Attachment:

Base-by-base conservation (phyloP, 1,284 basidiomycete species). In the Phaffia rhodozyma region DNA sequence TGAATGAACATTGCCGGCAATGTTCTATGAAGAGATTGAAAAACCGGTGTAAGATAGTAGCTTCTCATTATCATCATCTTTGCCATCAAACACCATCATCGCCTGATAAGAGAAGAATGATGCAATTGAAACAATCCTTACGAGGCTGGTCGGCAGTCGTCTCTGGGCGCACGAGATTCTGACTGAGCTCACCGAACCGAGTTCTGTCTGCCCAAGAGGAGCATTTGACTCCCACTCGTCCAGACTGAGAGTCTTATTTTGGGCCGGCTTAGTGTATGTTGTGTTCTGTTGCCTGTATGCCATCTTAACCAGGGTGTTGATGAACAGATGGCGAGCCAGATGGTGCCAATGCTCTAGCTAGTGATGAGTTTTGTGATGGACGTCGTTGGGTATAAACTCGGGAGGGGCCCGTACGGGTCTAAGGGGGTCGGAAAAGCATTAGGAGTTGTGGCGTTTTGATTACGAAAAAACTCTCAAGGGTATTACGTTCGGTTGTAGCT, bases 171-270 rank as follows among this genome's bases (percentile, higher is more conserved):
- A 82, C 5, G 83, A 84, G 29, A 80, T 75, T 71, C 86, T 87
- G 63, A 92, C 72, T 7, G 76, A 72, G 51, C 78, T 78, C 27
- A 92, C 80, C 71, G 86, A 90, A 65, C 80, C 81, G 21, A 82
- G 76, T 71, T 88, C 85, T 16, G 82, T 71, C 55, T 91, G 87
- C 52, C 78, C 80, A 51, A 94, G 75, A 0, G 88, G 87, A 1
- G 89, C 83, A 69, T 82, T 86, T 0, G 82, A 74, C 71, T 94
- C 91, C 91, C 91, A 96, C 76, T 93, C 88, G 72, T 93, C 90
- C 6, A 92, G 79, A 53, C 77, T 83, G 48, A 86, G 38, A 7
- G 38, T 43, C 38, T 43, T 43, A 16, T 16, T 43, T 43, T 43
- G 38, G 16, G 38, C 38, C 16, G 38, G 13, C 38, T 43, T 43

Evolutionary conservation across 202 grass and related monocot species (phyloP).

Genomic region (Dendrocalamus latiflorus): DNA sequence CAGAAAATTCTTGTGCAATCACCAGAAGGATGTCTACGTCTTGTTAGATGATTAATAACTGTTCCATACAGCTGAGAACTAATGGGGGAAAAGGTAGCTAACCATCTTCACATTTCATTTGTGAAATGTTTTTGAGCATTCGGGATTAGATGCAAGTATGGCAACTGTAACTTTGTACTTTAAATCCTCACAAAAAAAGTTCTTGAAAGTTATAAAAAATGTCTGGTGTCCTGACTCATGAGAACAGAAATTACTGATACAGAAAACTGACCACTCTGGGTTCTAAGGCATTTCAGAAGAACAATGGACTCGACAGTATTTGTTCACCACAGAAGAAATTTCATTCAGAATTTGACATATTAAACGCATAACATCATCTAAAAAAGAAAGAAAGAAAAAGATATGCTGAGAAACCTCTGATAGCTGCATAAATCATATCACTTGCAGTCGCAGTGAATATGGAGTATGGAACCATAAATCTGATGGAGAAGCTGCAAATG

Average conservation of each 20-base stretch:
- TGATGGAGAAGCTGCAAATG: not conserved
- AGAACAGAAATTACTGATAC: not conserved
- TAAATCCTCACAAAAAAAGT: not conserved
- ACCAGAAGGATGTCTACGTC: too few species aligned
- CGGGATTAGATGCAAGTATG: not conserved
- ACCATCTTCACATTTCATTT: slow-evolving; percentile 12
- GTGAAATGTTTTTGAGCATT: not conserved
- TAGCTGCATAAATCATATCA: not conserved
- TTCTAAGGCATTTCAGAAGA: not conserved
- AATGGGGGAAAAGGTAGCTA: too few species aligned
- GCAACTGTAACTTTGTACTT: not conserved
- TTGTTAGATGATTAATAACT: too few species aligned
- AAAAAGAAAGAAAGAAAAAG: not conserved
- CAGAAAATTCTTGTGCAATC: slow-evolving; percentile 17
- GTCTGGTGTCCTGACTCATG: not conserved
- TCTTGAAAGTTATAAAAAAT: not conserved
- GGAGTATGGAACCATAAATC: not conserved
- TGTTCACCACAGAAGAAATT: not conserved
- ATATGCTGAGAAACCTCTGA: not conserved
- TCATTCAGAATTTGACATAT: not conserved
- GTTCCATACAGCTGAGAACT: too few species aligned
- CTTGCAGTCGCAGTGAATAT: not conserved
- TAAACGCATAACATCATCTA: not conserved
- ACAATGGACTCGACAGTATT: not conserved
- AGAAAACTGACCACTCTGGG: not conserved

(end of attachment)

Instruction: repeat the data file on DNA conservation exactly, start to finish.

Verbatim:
Base-by-base conservation (phyloP, 1,284 basidiomycete species). In the Phaffia rhodozyma region DNA sequence TGAATGAACATTGCCGGCAATGTTCTATGAAGAGATTGAAAAACCGGTGTAAGATAGTAGCTTCTCATTATCATCATCTTTGCCATCAAACACCATCATCGCCTGATAAGAGAAGAATGATGCAATTGAAACAATCCTTACGAGGCTGGTCGGCAGTCGTCTCTGGGCGCACGAGATTCTGACTGAGCTCACCGAACCGAGTTCTGTCTGCCCAAGAGGAGCATTTGACTCCCACTCGTCCAGACTGAGAGTCTTATTTTGGGCCGGCTTAGTGTATGTTGTGTTCTGTTGCCTGTATGCCATCTTAACCAGGGTGTTGATGAACAGATGGCGAGCCAGATGGTGCCAATGCTCTAGCTAGTGATGAGTTTTGTGATGGACGTCGTTGGGTATAAACTCGGGAGGGGCCCGTACGGGTCTAAGGGGGTCGGAAAAGCATTAGGAGTTGTGGCGTTTTGATTACGAAAAAACTCTCAAGGGTATTACGTTCGGTTGTAGCT, bases 171-270 rank as follows among this genome's bases (percentile, higher is more conserved):
- A 82, C 5, G 83, A 84, G 29, A 80, T 75, T 71, C 86, T 87
- G 63, A 92, C 72, T 7, G 76, A 72, G 51, C 78, T 78, C 27
- A 92, C 80, C 71, G 86, A 90, A 65, C 80, C 81, G 21, A 82
- G 76, T 71, T 88, C 85, T 16, G 82, T 71, C 55, T 91, G 87
- C 52, C 78, C 80, A 51, A 94, G 75, A 0, G 88, G 87, A 1
- G 89, C 83, A 69, T 82, T 86, T 0, G 82, A 74, C 71, T 94
- C 91, C 91, C 91, A 96, C 76, T 93, C 88, G 72, T 93, C 90
- C 6, A 92, G 79, A 53, C 77, T 83, G 48, A 86, G 38, A 7
- G 38, T 43, C 38, T 43, T 43, A 16, T 16, T 43, T 43, T 43
- G 38, G 16, G 38, C 38, C 16, G 38, G 13, C 38, T 43, T 43

Evolutionary conservation across 202 grass and related monocot species (phyloP).

Genomic region (Dendrocalamus latiflorus): DNA sequence CAGAAAATTCTTGTGCAATCACCAGAAGGATGTCTACGTCTTGTTAGATGATTAATAACTGTTCCATACAGCTGAGAACTAATGGGGGAAAAGGTAGCTAACCATCTTCACATTTCATTTGTGAAATGTTTTTGAGCATTCGGGATTAGATGCAAGTATGGCAACTGTAACTTTGTACTTTAAATCCTCACAAAAAAAGTTCTTGAAAGTTATAAAAAATGTCTGGTGTCCTGACTCATGAGAACAGAAATTACTGATACAGAAAACTGACCACTCTGGGTTCTAAGGCATTTCAGAAGAACAATGGACTCGACAGTATTTGTTCACCACAGAAGAAATTTCATTCAGAATTTGACATATTAAACGCATAACATCATCTAAAAAAGAAAGAAAGAAAAAGATATGCTGAGAAACCTCTGATAGCTGCATAAATCATATCACTTGCAGTCGCAGTGAATATGGAGTATGGAACCATAAATCTGATGGAGAAGCTGCAAATG

Average conservation of each 20-base stretch:
- TGATGGAGAAGCTGCAAATG: not conserved
- AGAACAGAAATTACTGATAC: not conserved
- TAAATCCTCACAAAAAAAGT: not conserved
- ACCAGAAGGATGTCTACGTC: too few species aligned
- CGGGATTAGATGCAAGTATG: not conserved
- ACCATCTTCACATTTCATTT: slow-evolving; percentile 12
- GTGAAATGTTTTTGAGCATT: not conserved
- TAGCTGCATAAATCATATCA: not conserved
- TTCTAAGGCATTTCAGAAGA: not conserved
- AATGGGGGAAAAGGTAGCTA: too few species aligned
- GCAACTGTAACTTTGTACTT: not conserved
- TTGTTAGATGATTAATAACT: too few species aligned
- AAAAAGAAAGAAAGAAAAAG: not conserved
- CAGAAAATTCTTGTGCAATC: slow-evolving; percentile 17
- GTCTGGTGTCCTGACTCATG: not conserved
- TCTTGAAAGTTATAAAAAAT: not conserved
- GGAGTATGGAACCATAAATC: not conserved
- TGTTCACCACAGAAGAAATT: not conserved
- ATATGCTGAGAAACCTCTGA: not conserved
- TCATTCAGAATTTGACATAT: not conserved
- GTTCCATACAGCTGAGAACT: too few species aligned
- CTTGCAGTCGCAGTGAATAT: not conserved
- TAAACGCATAACATCATCTA: not conserved
- ACAATGGACTCGACAGTATT: not conserved
- AGAAAACTGACCACTCTGGG: not conserved